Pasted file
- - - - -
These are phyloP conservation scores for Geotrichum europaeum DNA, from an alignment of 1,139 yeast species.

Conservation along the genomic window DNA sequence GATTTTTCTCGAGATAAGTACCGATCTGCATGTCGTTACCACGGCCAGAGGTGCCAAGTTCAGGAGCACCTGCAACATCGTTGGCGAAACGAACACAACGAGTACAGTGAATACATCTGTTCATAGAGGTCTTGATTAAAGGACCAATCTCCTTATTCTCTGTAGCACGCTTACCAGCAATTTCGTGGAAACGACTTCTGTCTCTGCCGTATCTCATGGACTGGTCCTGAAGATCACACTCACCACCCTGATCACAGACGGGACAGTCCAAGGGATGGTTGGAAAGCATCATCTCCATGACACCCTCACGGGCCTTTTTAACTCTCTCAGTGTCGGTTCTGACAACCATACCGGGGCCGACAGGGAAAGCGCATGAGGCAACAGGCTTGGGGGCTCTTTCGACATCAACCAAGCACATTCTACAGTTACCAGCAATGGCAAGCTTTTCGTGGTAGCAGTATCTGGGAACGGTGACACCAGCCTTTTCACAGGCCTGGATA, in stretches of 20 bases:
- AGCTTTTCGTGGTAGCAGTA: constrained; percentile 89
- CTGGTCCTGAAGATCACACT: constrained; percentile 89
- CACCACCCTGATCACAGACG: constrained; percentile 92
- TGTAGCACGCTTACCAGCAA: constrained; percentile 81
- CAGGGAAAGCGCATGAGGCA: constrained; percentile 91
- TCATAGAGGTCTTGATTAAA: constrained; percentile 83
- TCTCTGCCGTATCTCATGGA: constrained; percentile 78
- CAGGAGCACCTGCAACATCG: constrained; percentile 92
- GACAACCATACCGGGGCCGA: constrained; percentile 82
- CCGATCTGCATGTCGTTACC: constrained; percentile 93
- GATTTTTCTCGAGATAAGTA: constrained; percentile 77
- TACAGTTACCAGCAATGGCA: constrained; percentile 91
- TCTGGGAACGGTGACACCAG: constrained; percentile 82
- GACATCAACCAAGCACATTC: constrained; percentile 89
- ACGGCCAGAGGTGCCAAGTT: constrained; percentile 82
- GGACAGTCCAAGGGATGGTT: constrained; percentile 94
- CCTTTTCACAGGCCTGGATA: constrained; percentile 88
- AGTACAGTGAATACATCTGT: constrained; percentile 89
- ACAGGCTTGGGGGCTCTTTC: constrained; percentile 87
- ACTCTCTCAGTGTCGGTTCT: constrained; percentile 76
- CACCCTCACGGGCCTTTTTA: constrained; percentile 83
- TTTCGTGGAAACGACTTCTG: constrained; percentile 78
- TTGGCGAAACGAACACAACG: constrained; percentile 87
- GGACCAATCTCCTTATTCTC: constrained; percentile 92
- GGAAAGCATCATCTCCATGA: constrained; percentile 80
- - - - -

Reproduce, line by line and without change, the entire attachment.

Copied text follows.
These are phyloP conservation scores for Geotrichum europaeum DNA, from an alignment of 1,139 yeast species.

Conservation along the genomic window DNA sequence GATTTTTCTCGAGATAAGTACCGATCTGCATGTCGTTACCACGGCCAGAGGTGCCAAGTTCAGGAGCACCTGCAACATCGTTGGCGAAACGAACACAACGAGTACAGTGAATACATCTGTTCATAGAGGTCTTGATTAAAGGACCAATCTCCTTATTCTCTGTAGCACGCTTACCAGCAATTTCGTGGAAACGACTTCTGTCTCTGCCGTATCTCATGGACTGGTCCTGAAGATCACACTCACCACCCTGATCACAGACGGGACAGTCCAAGGGATGGTTGGAAAGCATCATCTCCATGACACCCTCACGGGCCTTTTTAACTCTCTCAGTGTCGGTTCTGACAACCATACCGGGGCCGACAGGGAAAGCGCATGAGGCAACAGGCTTGGGGGCTCTTTCGACATCAACCAAGCACATTCTACAGTTACCAGCAATGGCAAGCTTTTCGTGGTAGCAGTATCTGGGAACGGTGACACCAGCCTTTTCACAGGCCTGGATA, in stretches of 20 bases:
- AGCTTTTCGTGGTAGCAGTA: constrained; percentile 89
- CTGGTCCTGAAGATCACACT: constrained; percentile 89
- CACCACCCTGATCACAGACG: constrained; percentile 92
- TGTAGCACGCTTACCAGCAA: constrained; percentile 81
- CAGGGAAAGCGCATGAGGCA: constrained; percentile 91
- TCATAGAGGTCTTGATTAAA: constrained; percentile 83
- TCTCTGCCGTATCTCATGGA: constrained; percentile 78
- CAGGAGCACCTGCAACATCG: constrained; percentile 92
- GACAACCATACCGGGGCCGA: constrained; percentile 82
- CCGATCTGCATGTCGTTACC: constrained; percentile 93
- GATTTTTCTCGAGATAAGTA: constrained; percentile 77
- TACAGTTACCAGCAATGGCA: constrained; percentile 91
- TCTGGGAACGGTGACACCAG: constrained; percentile 82
- GACATCAACCAAGCACATTC: constrained; percentile 89
- ACGGCCAGAGGTGCCAAGTT: constrained; percentile 82
- GGACAGTCCAAGGGATGGTT: constrained; percentile 94
- CCTTTTCACAGGCCTGGATA: constrained; percentile 88
- AGTACAGTGAATACATCTGT: constrained; percentile 89
- ACAGGCTTGGGGGCTCTTTC: constrained; percentile 87
- ACTCTCTCAGTGTCGGTTCT: constrained; percentile 76
- CACCCTCACGGGCCTTTTTA: constrained; percentile 83
- TTTCGTGGAAACGACTTCTG: constrained; percentile 78
- TTGGCGAAACGAACACAACG: constrained; percentile 87
- GGACCAATCTCCTTATTCTC: constrained; percentile 92
- GGAAAGCATCATCTCCATGA: constrained; percentile 80